Book Review: Tell It to the Trees

This is not a feel-good book. 

Set outside the fictitious town of Merrit’s Point in northern British Columbia during the 1970s, the story begins with the discovery of a tenant’s frozen body in the backyard of the Dharma family’s isolated home. Montreal-based writer Anita Rau Badami uses four shifting narrators to slowly unveil the sequence of events that led to this tragic death.

We hear from Varsha, the troubled teenage daughter, who was abandoned by her birth mother. Her stepmother, the sweet and gentle Suman, dreams of escaping from Vikram, her abusive husband, while managing the bleak reality of her life with excessive cooking and cleaning. Hemant, the sensitive seven-year old son, is haunted by ghosts and feels burdened by the many secrets floating in the multi-generational Indian home. We also hear from the dead tenant, Anu Krishnan, through her journals.

When Anu Krishnan first arrived at the Dharam home, she enjoyed Suman’s delicious Indian cooking and sat for hours listening to the tales told by Akka, the family matriarch. She welcomed the isolation and felt inspired to write short stories. Soon, however, the perfect facade of the Dharma family unravels and Anu becomes wrapped up in the drama.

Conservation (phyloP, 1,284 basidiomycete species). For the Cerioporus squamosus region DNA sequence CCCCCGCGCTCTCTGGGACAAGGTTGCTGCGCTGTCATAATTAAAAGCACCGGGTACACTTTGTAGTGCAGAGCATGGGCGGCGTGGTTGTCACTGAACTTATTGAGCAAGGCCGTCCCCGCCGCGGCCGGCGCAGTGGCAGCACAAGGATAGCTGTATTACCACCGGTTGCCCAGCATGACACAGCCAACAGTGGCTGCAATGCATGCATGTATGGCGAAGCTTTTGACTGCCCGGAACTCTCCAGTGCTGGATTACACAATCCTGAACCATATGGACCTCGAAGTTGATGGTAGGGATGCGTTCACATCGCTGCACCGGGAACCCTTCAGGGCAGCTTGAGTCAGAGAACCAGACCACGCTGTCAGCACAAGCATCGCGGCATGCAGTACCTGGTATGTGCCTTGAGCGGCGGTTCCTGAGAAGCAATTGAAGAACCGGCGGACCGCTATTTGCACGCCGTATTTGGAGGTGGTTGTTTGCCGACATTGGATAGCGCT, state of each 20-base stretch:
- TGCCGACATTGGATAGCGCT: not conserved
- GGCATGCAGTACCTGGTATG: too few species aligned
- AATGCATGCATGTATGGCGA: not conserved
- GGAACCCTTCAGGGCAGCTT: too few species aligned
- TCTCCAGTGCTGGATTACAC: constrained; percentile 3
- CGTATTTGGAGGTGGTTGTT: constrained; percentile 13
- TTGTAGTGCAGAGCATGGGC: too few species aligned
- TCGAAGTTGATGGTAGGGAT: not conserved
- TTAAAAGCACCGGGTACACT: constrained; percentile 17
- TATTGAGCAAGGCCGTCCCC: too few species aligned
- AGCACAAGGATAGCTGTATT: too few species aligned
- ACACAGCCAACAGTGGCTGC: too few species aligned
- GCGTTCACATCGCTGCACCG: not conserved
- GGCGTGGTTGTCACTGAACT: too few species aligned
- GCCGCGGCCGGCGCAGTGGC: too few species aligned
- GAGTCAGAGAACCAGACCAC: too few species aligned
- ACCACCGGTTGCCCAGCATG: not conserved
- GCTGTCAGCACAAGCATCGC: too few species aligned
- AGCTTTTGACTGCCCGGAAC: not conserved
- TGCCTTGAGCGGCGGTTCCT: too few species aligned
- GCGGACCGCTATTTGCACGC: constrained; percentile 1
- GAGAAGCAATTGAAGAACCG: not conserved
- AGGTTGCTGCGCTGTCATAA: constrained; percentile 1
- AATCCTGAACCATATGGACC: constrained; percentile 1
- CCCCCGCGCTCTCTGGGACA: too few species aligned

The family’s chilling secrets start to come out, despite everyone’s efforts to maintain appearances. While Akka complains about their life in Jehannum (hell), she is fiercely protective of the family and urges the children to hold it in. If the secrets threaten to come out, Varsha and Hemant must tell only the trees.

Another character occupies center stage in this novel: Winter. In a recent interview, Badami admitted to this guilty little secret, “I dread the white nothingness that creeps into my soul and stays there for six long months…It’s not the cold that gets to me as much as the lack of colour. Having grown up in India where colour is overwhelmingly present, my longing of it reaches its zenith during our winters.”

Her dislike of the Canadian winters is apparent in the vivid descriptions throughout the novel. When Suman arrives in Canada, it is late March, “a time when the ground is knee-deep in snow, and your breath hangs like a ghost before your face.” Later, Suman names her son Hemant for winter, the season in which he was born.

Anita Rau Badami skilfully describes the cycle of abuse and how it is passed down through the generations. Many of us have asked the questions: Why doesn’t the woman just leave? Why does she continue to make excuses for the man’s behaviour?

This book provides the answers.


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